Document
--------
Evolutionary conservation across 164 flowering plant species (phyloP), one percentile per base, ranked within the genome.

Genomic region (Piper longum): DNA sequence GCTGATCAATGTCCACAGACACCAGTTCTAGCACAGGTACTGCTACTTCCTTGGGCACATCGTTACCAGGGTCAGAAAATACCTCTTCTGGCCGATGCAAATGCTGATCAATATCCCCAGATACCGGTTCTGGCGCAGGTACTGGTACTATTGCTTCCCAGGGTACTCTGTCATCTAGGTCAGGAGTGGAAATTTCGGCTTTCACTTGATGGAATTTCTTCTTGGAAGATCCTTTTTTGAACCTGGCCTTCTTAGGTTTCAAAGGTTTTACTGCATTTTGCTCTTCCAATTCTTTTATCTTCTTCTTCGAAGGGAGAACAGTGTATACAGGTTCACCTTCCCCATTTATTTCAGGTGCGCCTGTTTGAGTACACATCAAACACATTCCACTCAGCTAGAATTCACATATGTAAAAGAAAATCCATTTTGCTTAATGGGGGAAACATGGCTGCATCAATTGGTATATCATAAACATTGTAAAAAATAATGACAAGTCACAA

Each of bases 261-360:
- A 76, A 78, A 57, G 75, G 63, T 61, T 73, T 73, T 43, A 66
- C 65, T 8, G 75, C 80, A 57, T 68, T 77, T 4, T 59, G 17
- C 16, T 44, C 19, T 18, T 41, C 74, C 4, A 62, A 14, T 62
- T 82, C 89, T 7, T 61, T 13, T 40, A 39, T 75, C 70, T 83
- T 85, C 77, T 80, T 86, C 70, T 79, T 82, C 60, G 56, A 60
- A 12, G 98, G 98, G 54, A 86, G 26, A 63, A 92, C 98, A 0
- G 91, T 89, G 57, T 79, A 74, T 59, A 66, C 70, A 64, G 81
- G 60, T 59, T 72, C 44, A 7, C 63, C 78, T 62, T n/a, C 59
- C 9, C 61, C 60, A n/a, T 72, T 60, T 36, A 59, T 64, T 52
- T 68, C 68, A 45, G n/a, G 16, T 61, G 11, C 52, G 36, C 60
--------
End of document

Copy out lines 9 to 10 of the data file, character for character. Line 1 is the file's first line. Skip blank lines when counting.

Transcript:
- A 12, G 98, G 98, G 54, A 86, G 26, A 63, A 92, C 98, A 0
- G 91, T 89, G 57, T 79, A 74, T 59, A 66, C 70, A 64, G 81